ER Doctors Stress Importance of Helmets to Save Lives, Prevent Brain Injury

May 7, 2010
Emergency physicians, who see firsthand the tragic consequences when people don’t wear helmets during outdoor activities such as riding bicycles and motorcycles, are reminding the public that helmets save lives and reduce the risk of traumatic brain injury.

“People are riding bicycles, motorcycles and ATVs more often at this time of year,” said Angela Gardner, M.D., president of the American College of Emergency Physicians (ACEP). “Now is the time to get in the habit of wearing a certified safety helmet, because it only takes is one tragic crash to end your life or cause serious injuries to your brain that can alter your life forever.”

Helmet use is the best way to reduce bicycle head injuries and fatalities from crashes. More than 300,000 children are treated in emergency departments with bike injuries every year and nearly two-thirds (70 percent) were because of head injuries that could have been prevented by wearing a helmet, according the National Highway Transportation Safety Administration (NHTSA).

Bicycle Helmets

  • Bicycle helmets are nearly 90 percent effective in preventing brain injuries, according to NHTSA.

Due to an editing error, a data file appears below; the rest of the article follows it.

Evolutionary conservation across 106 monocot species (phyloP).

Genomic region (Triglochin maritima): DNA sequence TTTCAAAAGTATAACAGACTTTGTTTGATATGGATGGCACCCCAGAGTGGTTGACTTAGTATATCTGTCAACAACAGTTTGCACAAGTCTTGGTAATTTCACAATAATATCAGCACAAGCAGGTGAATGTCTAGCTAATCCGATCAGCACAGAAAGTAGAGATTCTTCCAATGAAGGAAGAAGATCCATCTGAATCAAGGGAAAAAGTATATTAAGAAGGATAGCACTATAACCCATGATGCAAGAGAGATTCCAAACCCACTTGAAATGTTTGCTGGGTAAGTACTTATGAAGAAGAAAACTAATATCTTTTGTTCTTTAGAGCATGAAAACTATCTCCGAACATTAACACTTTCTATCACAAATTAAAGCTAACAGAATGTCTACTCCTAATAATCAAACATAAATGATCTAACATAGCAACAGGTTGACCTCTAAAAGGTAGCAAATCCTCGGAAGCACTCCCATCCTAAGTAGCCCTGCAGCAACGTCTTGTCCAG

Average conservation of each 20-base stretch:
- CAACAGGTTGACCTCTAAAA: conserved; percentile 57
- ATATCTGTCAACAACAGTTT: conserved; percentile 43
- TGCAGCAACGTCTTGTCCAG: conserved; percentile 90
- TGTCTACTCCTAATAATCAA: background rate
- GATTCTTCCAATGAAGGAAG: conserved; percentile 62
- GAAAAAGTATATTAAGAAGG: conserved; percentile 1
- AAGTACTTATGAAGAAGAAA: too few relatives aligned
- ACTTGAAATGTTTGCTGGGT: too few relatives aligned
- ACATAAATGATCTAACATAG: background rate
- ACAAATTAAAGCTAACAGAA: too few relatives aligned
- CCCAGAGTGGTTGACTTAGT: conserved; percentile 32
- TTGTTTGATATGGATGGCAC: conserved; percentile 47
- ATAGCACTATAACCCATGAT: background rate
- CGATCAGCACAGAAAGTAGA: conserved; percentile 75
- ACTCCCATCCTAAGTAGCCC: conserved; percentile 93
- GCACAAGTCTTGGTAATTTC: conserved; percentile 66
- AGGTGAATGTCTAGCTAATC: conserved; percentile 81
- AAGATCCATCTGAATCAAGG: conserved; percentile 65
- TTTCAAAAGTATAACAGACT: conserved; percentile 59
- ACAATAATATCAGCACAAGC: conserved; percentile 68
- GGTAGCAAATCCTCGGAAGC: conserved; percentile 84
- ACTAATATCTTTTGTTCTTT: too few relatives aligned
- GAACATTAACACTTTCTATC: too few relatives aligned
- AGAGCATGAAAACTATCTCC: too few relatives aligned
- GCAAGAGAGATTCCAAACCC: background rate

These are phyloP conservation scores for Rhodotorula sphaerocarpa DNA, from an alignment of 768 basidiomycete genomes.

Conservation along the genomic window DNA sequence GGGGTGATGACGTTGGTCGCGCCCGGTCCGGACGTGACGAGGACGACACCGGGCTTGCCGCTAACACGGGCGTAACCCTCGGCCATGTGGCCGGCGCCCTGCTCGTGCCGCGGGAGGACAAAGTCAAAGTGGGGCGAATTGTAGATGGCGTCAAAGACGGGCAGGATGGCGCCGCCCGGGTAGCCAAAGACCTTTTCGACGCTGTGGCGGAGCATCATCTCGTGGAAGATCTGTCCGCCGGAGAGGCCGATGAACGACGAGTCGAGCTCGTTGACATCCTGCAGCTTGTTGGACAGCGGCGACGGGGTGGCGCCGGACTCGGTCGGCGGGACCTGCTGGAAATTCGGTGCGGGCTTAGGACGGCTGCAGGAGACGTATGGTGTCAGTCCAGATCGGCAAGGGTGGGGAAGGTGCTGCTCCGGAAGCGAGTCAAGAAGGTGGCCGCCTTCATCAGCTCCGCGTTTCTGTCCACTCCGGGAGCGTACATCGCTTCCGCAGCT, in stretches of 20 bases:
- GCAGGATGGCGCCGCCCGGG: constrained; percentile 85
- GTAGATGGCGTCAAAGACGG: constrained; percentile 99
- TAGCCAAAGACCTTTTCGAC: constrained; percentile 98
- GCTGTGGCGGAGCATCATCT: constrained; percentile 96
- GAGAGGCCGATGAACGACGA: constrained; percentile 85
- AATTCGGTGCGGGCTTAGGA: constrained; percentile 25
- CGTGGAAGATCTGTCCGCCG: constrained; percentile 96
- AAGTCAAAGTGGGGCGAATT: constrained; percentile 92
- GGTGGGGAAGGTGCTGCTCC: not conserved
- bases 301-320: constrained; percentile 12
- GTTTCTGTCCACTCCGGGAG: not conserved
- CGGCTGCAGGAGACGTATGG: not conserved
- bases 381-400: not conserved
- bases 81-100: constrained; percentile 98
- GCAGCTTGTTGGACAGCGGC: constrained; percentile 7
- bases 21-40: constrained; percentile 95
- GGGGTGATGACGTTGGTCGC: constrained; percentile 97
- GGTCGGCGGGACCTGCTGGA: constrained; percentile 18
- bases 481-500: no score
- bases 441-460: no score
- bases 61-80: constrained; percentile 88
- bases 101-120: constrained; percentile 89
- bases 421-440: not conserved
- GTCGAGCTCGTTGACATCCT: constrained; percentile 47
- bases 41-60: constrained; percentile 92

• Universal bicycle helmet use by children ages 4 to 15 would prevent 39,000 to 45,000 head injuries.
  • About 540,000 bicyclists seek emergency care with injuries each year. Of those, 67,000 have head injuries and 27,000 of them have injuries serious enough to be hospitalized.

ACEP recommends that bicycle riders wear helmets that meet or exceed the safety standards developed by the Consumer Product Safety Administration. A proper bike helmet should sit on top of the head in a level position and not rock forward and backward or side to side. Helmet straps must be buckled snugly, but not too tightly. Helmets are important for bicyclists of all ages; older riders represent more than three-quarters of bicycle deaths.

Motorcycle helmets are effective as well. “Helmet use is the single most important factor in people surviving motorcycle crashes,” said Gardner. “They reduce the risk of head, brain, and facial injury among motorcyclists of all ages and crash severities.”

Motorcycle Helmets

  • NHTSA estimates that helmets saved the lives of more than 1,800 motorcyclists in 2008.
  • An additional 800 lives could have been saved if all of those motorcyclists had worn helmets.
  • Motorists without helmets are 40 percent more likely to die from a head injury.

Gardner added that helmet use isn’t restricted to just bikes or motorcycles.

“People should be wearing helmets when roller skating, rollerblading, skateboarding or playing any type of hard-hitting contact sports,” Gardner said.

For more information on helmet safety or any other health related topic, please visit

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